Because of the ways in which the extensive data can be mined or formulated, Orlando offers the best access to information on British women writers and serves as a model for similar databases that will supplant printed literary dictionaries, encyclopedias, and handbooks (187).
The Orlando Project has been generously supported by the Vice-President (Research), the Vice-President (Academic), the Director of Libraries, the Dean of Graduate Studies, the Dean of Arts, and the Department of English and Film Studies at the University of Alberta; and by the School of English and Theatre Studies, the Faculty of Arts, and the Vice-President Research at the University of Guelph.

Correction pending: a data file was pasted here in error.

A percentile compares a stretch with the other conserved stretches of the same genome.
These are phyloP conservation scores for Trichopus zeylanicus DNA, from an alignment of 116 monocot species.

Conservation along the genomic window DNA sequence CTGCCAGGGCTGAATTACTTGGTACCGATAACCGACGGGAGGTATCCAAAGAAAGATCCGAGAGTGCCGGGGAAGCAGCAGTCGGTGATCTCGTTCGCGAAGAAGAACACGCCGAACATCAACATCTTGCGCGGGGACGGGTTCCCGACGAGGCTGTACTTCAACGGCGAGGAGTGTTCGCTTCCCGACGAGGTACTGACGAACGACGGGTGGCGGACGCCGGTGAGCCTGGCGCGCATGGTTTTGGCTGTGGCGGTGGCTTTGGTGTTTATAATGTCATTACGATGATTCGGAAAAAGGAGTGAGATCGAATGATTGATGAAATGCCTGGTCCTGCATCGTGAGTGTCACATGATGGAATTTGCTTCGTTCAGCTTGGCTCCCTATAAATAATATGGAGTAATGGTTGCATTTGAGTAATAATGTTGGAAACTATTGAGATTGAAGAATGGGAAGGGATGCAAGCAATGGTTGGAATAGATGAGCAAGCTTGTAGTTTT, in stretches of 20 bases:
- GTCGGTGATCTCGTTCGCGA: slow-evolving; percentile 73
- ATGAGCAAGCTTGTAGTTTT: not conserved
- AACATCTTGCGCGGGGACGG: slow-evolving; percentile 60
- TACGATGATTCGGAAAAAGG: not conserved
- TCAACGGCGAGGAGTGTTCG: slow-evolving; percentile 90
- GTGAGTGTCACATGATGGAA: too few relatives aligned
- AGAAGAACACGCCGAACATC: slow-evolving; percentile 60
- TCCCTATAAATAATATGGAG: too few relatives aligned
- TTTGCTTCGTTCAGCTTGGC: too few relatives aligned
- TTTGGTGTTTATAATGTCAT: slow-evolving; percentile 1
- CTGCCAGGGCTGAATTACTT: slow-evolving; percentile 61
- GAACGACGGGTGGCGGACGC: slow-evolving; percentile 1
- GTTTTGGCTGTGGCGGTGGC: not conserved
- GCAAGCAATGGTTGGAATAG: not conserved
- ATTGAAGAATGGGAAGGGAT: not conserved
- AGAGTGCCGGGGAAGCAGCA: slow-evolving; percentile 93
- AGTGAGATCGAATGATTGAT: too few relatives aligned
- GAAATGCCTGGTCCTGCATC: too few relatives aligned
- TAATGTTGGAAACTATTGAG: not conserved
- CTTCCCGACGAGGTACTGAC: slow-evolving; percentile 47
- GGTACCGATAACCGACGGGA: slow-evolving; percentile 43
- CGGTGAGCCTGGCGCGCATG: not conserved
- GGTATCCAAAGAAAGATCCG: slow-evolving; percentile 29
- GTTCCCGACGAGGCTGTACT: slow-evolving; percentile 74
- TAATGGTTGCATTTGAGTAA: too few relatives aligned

The first phase in Orlando’s development – creation of the Project infrastructure, the DTDs, and extensive encoding – was funded by a Major Collaborative Research Initiatives Grant from the Social Sciences and Humanities Research Council of Canada, and the Council has since awarded Standard Research Grants to each of Dr. Brown, Dr. Clements, and Dr. Grundy for work on the Orlando narrative history.
The Canada Foundation for Innovation invested in the second phase of Orlando work, the development of the production system capable of exploiting the SGML markup for delivery on the Internet.
Inso Corporation provided the Orlando Project with an in-kind grant of software.
The Orlando Project Team is moved by, and grateful for, personal donations from Don Buchanan and Shirley and Christopher Head.